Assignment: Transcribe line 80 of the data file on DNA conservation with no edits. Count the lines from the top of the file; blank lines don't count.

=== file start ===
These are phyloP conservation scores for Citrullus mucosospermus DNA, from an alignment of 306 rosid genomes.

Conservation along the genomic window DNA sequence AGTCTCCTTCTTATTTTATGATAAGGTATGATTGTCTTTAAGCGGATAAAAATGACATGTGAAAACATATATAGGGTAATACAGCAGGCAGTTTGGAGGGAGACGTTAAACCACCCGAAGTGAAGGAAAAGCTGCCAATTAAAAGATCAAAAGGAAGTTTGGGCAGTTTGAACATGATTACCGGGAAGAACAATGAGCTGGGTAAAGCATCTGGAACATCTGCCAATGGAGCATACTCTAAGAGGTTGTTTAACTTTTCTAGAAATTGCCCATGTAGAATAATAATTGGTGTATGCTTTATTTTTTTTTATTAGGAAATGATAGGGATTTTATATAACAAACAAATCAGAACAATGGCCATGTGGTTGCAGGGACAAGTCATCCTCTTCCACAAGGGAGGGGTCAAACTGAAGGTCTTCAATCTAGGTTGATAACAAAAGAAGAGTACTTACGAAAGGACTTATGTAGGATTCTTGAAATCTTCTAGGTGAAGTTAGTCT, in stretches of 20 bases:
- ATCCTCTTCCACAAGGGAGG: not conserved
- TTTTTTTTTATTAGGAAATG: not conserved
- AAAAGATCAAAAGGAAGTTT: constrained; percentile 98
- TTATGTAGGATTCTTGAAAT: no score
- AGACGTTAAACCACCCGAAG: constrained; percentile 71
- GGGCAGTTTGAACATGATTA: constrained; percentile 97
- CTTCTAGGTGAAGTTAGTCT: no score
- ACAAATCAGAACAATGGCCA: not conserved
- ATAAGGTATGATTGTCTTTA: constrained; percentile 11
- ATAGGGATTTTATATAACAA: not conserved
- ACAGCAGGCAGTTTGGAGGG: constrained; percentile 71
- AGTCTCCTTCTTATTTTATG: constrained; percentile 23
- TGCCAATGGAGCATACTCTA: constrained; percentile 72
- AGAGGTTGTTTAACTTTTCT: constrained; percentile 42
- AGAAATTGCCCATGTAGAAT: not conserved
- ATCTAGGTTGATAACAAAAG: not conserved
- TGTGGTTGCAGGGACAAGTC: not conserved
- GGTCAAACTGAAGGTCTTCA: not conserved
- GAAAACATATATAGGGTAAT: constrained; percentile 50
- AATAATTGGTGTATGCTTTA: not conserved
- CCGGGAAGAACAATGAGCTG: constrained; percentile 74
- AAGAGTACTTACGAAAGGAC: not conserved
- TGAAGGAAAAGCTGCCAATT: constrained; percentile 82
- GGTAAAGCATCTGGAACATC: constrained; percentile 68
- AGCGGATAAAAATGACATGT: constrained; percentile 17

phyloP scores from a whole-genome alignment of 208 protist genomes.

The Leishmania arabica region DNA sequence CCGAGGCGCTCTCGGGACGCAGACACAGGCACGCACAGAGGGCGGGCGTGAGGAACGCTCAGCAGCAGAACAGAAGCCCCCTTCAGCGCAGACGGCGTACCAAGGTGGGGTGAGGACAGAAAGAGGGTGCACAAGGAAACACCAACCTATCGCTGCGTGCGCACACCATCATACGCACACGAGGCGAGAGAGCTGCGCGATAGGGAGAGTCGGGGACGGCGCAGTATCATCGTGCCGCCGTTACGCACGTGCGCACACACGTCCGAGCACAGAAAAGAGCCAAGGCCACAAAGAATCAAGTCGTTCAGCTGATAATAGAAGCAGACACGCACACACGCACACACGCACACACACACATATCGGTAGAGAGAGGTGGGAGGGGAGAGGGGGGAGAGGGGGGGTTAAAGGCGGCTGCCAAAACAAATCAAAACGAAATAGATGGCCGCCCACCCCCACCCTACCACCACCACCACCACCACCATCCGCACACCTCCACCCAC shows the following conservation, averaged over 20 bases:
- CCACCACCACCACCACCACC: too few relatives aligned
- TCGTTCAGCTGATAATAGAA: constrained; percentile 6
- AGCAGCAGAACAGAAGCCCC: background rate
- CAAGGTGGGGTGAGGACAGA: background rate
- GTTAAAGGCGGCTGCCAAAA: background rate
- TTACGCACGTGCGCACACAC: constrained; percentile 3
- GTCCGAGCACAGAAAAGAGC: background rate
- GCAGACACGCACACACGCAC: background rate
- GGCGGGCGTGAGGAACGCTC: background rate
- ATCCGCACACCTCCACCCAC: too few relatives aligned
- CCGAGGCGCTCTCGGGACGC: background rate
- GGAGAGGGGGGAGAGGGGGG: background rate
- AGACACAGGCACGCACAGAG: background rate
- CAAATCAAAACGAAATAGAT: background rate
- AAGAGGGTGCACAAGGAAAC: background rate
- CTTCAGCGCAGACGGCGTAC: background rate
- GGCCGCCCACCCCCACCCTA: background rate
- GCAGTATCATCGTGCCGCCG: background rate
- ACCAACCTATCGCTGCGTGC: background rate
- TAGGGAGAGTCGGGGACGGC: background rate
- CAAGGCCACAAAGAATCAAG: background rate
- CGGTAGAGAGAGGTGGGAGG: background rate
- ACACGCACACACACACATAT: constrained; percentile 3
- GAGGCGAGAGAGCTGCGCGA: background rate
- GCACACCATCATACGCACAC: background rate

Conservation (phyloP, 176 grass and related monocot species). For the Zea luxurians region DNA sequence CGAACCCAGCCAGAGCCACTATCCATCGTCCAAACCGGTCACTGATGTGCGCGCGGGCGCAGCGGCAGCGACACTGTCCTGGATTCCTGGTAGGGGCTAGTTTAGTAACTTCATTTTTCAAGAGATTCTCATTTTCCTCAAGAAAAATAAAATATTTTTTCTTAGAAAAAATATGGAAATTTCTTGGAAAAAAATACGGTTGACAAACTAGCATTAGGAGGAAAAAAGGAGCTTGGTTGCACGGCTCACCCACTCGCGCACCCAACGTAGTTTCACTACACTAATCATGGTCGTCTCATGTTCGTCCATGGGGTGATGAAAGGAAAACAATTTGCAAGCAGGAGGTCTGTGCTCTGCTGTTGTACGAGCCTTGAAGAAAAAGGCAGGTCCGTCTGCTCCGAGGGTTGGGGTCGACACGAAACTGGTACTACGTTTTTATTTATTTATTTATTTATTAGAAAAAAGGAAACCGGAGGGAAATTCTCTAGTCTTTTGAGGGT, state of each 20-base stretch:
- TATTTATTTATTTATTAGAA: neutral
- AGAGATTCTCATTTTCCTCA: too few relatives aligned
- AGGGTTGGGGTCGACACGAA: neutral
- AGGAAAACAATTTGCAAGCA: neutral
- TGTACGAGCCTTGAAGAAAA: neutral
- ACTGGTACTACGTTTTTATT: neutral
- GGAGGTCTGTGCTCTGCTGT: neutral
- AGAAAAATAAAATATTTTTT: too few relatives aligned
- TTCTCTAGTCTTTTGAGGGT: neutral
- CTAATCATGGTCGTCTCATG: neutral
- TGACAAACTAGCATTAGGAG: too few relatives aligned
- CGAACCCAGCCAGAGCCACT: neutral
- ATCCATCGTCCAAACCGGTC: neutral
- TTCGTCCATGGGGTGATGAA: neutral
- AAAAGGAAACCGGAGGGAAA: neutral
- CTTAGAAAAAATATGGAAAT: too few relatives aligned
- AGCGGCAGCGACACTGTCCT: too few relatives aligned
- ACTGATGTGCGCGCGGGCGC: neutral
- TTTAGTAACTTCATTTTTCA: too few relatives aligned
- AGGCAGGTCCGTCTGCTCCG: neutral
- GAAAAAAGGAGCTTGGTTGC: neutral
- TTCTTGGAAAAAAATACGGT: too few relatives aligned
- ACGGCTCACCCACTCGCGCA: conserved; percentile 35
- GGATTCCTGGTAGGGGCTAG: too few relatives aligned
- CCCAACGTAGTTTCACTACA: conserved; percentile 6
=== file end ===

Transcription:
- CCCAACGTAGTTTCACTACA: conserved; percentile 6